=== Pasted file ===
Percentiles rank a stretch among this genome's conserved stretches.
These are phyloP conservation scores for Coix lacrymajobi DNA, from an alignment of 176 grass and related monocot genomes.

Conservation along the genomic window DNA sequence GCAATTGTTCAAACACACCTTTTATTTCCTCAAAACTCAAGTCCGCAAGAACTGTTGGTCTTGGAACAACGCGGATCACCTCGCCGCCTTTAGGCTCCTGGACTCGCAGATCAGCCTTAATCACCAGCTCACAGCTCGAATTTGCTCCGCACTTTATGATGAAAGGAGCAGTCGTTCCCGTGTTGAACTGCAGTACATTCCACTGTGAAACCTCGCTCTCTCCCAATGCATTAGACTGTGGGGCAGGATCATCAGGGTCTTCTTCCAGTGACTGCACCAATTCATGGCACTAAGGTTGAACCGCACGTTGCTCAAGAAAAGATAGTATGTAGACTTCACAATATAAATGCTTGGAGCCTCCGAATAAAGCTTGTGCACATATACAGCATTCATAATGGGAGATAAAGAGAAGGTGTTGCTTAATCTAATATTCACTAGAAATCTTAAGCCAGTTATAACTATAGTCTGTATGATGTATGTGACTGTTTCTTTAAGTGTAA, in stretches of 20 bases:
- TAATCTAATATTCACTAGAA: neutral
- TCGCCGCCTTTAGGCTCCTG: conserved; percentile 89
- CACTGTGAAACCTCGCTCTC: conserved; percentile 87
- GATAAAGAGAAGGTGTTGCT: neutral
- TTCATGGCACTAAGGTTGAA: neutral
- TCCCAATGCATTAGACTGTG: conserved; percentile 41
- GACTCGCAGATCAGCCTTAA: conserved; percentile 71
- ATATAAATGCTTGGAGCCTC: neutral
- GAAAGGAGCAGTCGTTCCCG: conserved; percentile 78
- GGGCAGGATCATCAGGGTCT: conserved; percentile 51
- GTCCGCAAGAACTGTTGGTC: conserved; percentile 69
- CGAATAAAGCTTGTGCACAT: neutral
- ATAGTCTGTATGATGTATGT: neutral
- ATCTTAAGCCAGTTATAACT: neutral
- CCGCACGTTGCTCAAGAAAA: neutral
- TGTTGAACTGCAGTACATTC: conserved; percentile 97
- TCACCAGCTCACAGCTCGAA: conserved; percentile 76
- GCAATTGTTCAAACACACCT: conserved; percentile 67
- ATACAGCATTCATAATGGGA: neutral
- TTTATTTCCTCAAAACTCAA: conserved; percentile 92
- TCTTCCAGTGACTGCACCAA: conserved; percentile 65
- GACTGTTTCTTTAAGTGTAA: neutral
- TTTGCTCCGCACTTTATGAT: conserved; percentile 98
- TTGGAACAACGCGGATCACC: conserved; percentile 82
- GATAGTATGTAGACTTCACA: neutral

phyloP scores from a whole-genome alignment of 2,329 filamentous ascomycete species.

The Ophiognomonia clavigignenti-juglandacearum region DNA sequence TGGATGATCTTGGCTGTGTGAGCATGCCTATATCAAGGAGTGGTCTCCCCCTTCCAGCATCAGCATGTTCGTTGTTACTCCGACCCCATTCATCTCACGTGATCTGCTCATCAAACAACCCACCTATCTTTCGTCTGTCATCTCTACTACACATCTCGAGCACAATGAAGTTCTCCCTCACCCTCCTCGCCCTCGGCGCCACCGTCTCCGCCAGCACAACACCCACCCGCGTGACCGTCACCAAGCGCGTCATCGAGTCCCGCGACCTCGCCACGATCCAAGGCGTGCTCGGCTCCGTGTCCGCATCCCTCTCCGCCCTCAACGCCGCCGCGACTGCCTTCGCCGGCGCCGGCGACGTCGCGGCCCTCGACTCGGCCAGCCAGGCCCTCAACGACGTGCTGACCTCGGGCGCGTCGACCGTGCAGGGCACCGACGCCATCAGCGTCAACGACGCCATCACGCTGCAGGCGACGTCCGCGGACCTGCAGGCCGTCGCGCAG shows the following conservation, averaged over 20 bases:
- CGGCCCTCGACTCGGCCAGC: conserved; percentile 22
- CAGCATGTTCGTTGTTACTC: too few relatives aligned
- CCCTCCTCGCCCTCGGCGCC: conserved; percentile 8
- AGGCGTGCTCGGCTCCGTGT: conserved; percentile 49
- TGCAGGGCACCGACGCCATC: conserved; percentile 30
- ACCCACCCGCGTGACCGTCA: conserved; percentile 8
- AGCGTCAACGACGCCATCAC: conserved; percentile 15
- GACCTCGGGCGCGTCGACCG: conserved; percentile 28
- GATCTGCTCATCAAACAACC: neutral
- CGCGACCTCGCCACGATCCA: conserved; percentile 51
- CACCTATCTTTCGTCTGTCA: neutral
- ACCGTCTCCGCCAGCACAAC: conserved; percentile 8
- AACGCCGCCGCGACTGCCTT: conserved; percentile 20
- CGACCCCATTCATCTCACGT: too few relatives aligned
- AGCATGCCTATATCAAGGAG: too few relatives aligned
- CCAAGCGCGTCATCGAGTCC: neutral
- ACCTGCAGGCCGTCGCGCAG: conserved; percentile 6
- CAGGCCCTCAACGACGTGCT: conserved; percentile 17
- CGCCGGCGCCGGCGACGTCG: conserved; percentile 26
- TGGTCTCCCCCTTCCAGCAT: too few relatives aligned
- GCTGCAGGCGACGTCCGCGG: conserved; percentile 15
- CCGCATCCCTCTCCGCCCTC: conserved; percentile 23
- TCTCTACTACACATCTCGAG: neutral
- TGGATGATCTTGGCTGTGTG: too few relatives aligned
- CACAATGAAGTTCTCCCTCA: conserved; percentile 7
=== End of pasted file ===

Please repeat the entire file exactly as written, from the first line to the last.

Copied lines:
Percentiles rank a stretch among this genome's conserved stretches.
These are phyloP conservation scores for Coix lacrymajobi DNA, from an alignment of 176 grass and related monocot genomes.

Conservation along the genomic window DNA sequence GCAATTGTTCAAACACACCTTTTATTTCCTCAAAACTCAAGTCCGCAAGAACTGTTGGTCTTGGAACAACGCGGATCACCTCGCCGCCTTTAGGCTCCTGGACTCGCAGATCAGCCTTAATCACCAGCTCACAGCTCGAATTTGCTCCGCACTTTATGATGAAAGGAGCAGTCGTTCCCGTGTTGAACTGCAGTACATTCCACTGTGAAACCTCGCTCTCTCCCAATGCATTAGACTGTGGGGCAGGATCATCAGGGTCTTCTTCCAGTGACTGCACCAATTCATGGCACTAAGGTTGAACCGCACGTTGCTCAAGAAAAGATAGTATGTAGACTTCACAATATAAATGCTTGGAGCCTCCGAATAAAGCTTGTGCACATATACAGCATTCATAATGGGAGATAAAGAGAAGGTGTTGCTTAATCTAATATTCACTAGAAATCTTAAGCCAGTTATAACTATAGTCTGTATGATGTATGTGACTGTTTCTTTAAGTGTAA, in stretches of 20 bases:
- TAATCTAATATTCACTAGAA: neutral
- TCGCCGCCTTTAGGCTCCTG: conserved; percentile 89
- CACTGTGAAACCTCGCTCTC: conserved; percentile 87
- GATAAAGAGAAGGTGTTGCT: neutral
- TTCATGGCACTAAGGTTGAA: neutral
- TCCCAATGCATTAGACTGTG: conserved; percentile 41
- GACTCGCAGATCAGCCTTAA: conserved; percentile 71
- ATATAAATGCTTGGAGCCTC: neutral
- GAAAGGAGCAGTCGTTCCCG: conserved; percentile 78
- GGGCAGGATCATCAGGGTCT: conserved; percentile 51
- GTCCGCAAGAACTGTTGGTC: conserved; percentile 69
- CGAATAAAGCTTGTGCACAT: neutral
- ATAGTCTGTATGATGTATGT: neutral
- ATCTTAAGCCAGTTATAACT: neutral
- CCGCACGTTGCTCAAGAAAA: neutral
- TGTTGAACTGCAGTACATTC: conserved; percentile 97
- TCACCAGCTCACAGCTCGAA: conserved; percentile 76
- GCAATTGTTCAAACACACCT: conserved; percentile 67
- ATACAGCATTCATAATGGGA: neutral
- TTTATTTCCTCAAAACTCAA: conserved; percentile 92
- TCTTCCAGTGACTGCACCAA: conserved; percentile 65
- GACTGTTTCTTTAAGTGTAA: neutral
- TTTGCTCCGCACTTTATGAT: conserved; percentile 98
- TTGGAACAACGCGGATCACC: conserved; percentile 82
- GATAGTATGTAGACTTCACA: neutral

phyloP scores from a whole-genome alignment of 2,329 filamentous ascomycete species.

The Ophiognomonia clavigignenti-juglandacearum region DNA sequence TGGATGATCTTGGCTGTGTGAGCATGCCTATATCAAGGAGTGGTCTCCCCCTTCCAGCATCAGCATGTTCGTTGTTACTCCGACCCCATTCATCTCACGTGATCTGCTCATCAAACAACCCACCTATCTTTCGTCTGTCATCTCTACTACACATCTCGAGCACAATGAAGTTCTCCCTCACCCTCCTCGCCCTCGGCGCCACCGTCTCCGCCAGCACAACACCCACCCGCGTGACCGTCACCAAGCGCGTCATCGAGTCCCGCGACCTCGCCACGATCCAAGGCGTGCTCGGCTCCGTGTCCGCATCCCTCTCCGCCCTCAACGCCGCCGCGACTGCCTTCGCCGGCGCCGGCGACGTCGCGGCCCTCGACTCGGCCAGCCAGGCCCTCAACGACGTGCTGACCTCGGGCGCGTCGACCGTGCAGGGCACCGACGCCATCAGCGTCAACGACGCCATCACGCTGCAGGCGACGTCCGCGGACCTGCAGGCCGTCGCGCAG shows the following conservation, averaged over 20 bases:
- CGGCCCTCGACTCGGCCAGC: conserved; percentile 22
- CAGCATGTTCGTTGTTACTC: too few relatives aligned
- CCCTCCTCGCCCTCGGCGCC: conserved; percentile 8
- AGGCGTGCTCGGCTCCGTGT: conserved; percentile 49
- TGCAGGGCACCGACGCCATC: conserved; percentile 30
- ACCCACCCGCGTGACCGTCA: conserved; percentile 8
- AGCGTCAACGACGCCATCAC: conserved; percentile 15
- GACCTCGGGCGCGTCGACCG: conserved; percentile 28
- GATCTGCTCATCAAACAACC: neutral
- CGCGACCTCGCCACGATCCA: conserved; percentile 51
- CACCTATCTTTCGTCTGTCA: neutral
- ACCGTCTCCGCCAGCACAAC: conserved; percentile 8
- AACGCCGCCGCGACTGCCTT: conserved; percentile 20
- CGACCCCATTCATCTCACGT: too few relatives aligned
- AGCATGCCTATATCAAGGAG: too few relatives aligned
- CCAAGCGCGTCATCGAGTCC: neutral
- ACCTGCAGGCCGTCGCGCAG: conserved; percentile 6
- CAGGCCCTCAACGACGTGCT: conserved; percentile 17
- CGCCGGCGCCGGCGACGTCG: conserved; percentile 26
- TGGTCTCCCCCTTCCAGCAT: too few relatives aligned
- GCTGCAGGCGACGTCCGCGG: conserved; percentile 15
- CCGCATCCCTCTCCGCCCTC: conserved; percentile 23
- TCTCTACTACACATCTCGAG: neutral
- TGGATGATCTTGGCTGTGTG: too few relatives aligned
- CACAATGAAGTTCTCCCTCA: conserved; percentile 7